S is for Mt. Snaefell

I had to giggle – just a little bit – when I first learned about Mt. Snaefell (see this map for location). When I looked at photographs of the mountain I scratched my head and thought, “That’s not a mountain…it’s a big hill.” I live near the Rocky Mountains and am used to the high peaks here (12,000-14,000 feet). The joke’s on me because it really is classified as a mountain; it stands tall at 2,037 feet.

There are a couple of ways to get to the top, and when I go to Isle of Man I will be taking the foot trail up. There is also the Snaefell Mountain Railway that takes passengers all the way to the summit. After working up a hunger from the hike, there is a cafe at the top. I’ve heard that taking a packed bit of food is a nice way to go as well. Dress appropriately. I’m told the summit is usually windy and cool. You could get snow, or rain, or both.

You might actually experience the summit on a clear, bright day! There is a well-known saying in the Isle of Man that on a clear day six kingdoms can be seen from the top: the Isle of Man, England, Ireland, Scotland, Wales and Heaven.

In the summer of 1883 William Wordsworth toured Scotland. During this trip he went to Isle of Man and wrote a series of sonnets about his trip. Included is one from his stop on the island a snippet for Mt. Snaefell:


TYNWALD HILL
“Once on the top of Tynwal’s formal mound
(Still marked with green turf circles narrowing
Stage above stage) would sit this Island’s King,
The laws to promulgate, enrobed and crowned;
While compassing the little mount around,
Degrees and Orders stood, each under each;
Now, like to things within fate’s easiest reach,
The power is merged, the pomp a grave has found.
Off with yon cloud, old Snaefell ! that thine eye
Over three Rhealms may take its widest range;
And let, for them, thy fountains utter strange
Voices, they winds break forth in prophecy,
If the whole State must suffer mortal change,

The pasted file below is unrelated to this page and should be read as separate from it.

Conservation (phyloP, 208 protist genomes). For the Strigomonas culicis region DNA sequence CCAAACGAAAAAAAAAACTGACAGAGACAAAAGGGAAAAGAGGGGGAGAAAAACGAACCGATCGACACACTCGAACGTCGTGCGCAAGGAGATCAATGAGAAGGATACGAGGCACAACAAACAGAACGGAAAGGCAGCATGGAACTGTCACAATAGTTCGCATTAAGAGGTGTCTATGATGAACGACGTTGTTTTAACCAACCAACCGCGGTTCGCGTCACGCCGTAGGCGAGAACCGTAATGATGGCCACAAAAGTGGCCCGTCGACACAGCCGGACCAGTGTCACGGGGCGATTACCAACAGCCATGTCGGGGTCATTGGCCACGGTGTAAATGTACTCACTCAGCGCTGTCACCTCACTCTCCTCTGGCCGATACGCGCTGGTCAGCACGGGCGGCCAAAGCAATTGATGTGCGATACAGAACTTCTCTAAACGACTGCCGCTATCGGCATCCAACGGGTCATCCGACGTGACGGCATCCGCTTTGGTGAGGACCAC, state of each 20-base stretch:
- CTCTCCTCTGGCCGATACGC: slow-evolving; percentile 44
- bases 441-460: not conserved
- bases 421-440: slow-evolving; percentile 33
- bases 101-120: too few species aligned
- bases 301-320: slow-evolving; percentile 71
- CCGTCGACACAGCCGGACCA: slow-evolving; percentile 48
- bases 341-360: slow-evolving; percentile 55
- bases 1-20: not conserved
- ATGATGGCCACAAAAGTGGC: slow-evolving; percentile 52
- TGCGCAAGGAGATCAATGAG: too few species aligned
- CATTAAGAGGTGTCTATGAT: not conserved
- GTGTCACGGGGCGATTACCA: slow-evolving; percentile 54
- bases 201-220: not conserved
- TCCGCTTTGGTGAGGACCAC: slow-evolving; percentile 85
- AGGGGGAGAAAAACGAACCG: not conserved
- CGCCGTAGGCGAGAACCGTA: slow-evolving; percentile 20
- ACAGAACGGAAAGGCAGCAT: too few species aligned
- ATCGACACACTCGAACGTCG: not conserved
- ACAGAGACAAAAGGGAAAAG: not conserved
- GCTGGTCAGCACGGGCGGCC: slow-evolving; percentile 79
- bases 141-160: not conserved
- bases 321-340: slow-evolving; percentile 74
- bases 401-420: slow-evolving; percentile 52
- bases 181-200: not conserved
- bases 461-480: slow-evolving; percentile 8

Like Mona’s miniature sovereignty.

If you go to Mt. Snaefell, I hope you drop me a note and tell me about your adventure there. Maybe we’ll get lucky and bump into each other at the summit.

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This post inspired by – S

T is for Tourist Trophy

G is for Geography

It’s time to talk geography. I have mentioned Isle of Man in previous posts, and told you how small it really is (221 square miles, in case you missed that post). Today I want to tell about the actual island and its geography makeup. This will not by your typical “this is this, and that is that” kind of post. I hated geography in school so I won’t make this tedious for you.

But, I do have to give you a few quick facts:

  • It is in the middle of the Irish Sea
  • Its highest point is Mt. Snaefell at 2,036 feet
  • Most of the coastline is rocky
  • It is treeless except in a few areas that are sheltered from the climate
  • Ramsey is a large northern town (population close to 8,000)
  • Douglas is the capital (Population 27,000+)
  • The southern most tip you’ll find Calf of Man

So, there are your facts about the Isle of Man. Now let’s take a look of some of the fun stuff like, the Drinking Dragon. At the southern tip is this wonderful rock formation that looks like a dragon dipping its nose in the sea for a sip of water.

Another fun feature of the island is Mt. Snaefell. This peak is lower than my house (I’m at 6,000 feet here in Colorado), and is not too exciting to look at.

There is an old building on top along with a radio tower. Even though it is wind blown and cloudy most of the time, if you go to the top on a clear day they say you can see six kingdoms: Isle of Man, England, Ireland, Scotland, Wales and Heaven. Now that’s cool.

The last place we’ll visit is St. Patrick’s Isle. This small tidal island is mostly occupied by Peel Castle. This castle is where my characters, Donal and Kaitlin, will meet their first buggane, along with meeting the Witch of Slieu Whallian.

 The castle was originally a worship center until the Vikings arrived in the 11th century. It was fully constructed by King Magnus (aka Magnus Barefoot, and another in the cast of The Manx). According to legends he built this as his summer getaway. More likely this was a perfect staging area to conquer large portions of the coastal areas of the Irish Sea.

I hope you enjoyed this little tour of the Isle of Man. Although small in size, the island is large in interesting landscapes.

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This post inspire by – G